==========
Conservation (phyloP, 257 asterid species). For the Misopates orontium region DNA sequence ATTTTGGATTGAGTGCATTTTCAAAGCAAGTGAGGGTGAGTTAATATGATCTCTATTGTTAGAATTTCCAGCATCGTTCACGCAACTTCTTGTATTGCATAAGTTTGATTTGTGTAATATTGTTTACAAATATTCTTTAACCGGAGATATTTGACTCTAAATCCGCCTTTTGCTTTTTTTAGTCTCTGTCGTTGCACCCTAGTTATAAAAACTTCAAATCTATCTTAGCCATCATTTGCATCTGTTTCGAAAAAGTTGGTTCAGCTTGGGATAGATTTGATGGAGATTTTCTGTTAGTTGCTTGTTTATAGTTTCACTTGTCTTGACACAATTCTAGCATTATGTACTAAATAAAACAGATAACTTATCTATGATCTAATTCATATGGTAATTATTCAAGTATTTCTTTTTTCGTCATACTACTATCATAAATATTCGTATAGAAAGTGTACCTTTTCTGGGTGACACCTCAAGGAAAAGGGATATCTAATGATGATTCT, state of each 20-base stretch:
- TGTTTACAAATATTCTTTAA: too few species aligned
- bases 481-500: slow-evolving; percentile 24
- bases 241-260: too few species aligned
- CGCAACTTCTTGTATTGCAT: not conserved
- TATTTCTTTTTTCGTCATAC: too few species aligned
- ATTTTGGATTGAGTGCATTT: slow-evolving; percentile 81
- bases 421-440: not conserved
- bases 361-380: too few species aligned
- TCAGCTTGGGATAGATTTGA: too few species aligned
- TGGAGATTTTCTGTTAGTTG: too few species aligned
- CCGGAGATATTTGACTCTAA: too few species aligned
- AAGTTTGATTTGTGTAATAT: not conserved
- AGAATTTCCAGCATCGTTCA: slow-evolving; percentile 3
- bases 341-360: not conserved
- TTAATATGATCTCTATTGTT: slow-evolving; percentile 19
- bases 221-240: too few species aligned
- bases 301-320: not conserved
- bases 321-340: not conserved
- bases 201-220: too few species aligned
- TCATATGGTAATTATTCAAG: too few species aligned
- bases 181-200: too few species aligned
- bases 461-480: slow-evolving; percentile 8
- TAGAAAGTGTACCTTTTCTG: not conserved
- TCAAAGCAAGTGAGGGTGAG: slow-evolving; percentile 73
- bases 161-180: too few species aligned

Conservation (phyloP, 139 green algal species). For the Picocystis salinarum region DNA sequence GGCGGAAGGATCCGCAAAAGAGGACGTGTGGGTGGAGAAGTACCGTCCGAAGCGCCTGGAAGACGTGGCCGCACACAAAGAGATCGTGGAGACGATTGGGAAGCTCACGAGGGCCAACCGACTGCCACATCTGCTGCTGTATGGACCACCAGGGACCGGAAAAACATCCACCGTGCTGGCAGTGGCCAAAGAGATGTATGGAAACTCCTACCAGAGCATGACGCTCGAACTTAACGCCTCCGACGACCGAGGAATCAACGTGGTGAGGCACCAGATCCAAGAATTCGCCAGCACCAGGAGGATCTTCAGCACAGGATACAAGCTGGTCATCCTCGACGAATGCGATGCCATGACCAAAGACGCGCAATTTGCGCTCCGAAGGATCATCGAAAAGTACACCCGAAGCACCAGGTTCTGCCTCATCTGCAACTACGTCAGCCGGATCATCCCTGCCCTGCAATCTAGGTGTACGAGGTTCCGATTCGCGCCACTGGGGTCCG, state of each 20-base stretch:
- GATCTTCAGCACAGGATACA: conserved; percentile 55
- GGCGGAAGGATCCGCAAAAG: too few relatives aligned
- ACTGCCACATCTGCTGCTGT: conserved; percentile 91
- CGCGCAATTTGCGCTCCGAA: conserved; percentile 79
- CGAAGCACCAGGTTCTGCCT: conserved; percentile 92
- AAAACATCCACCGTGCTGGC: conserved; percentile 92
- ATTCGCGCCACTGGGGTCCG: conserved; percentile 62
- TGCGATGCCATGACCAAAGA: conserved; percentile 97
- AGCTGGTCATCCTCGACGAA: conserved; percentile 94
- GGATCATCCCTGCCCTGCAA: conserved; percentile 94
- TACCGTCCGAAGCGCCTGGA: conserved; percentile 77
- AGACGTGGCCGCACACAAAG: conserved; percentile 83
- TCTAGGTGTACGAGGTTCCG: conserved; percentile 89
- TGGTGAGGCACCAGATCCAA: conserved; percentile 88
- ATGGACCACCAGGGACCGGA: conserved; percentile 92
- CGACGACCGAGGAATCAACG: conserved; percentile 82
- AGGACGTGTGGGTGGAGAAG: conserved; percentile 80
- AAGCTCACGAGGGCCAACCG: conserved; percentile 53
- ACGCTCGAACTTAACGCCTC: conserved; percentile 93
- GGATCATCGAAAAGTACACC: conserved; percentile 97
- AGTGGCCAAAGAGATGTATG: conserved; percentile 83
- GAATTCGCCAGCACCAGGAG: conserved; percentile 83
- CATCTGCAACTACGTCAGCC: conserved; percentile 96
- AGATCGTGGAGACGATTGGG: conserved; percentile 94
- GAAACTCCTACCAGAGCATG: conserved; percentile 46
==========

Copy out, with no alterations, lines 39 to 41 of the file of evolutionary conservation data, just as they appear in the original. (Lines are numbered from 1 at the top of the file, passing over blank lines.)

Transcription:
- AGACGTGGCCGCACACAAAG: conserved; percentile 83
- TCTAGGTGTACGAGGTTCCG: conserved; percentile 89
- TGGTGAGGCACCAGATCCAA: conserved; percentile 88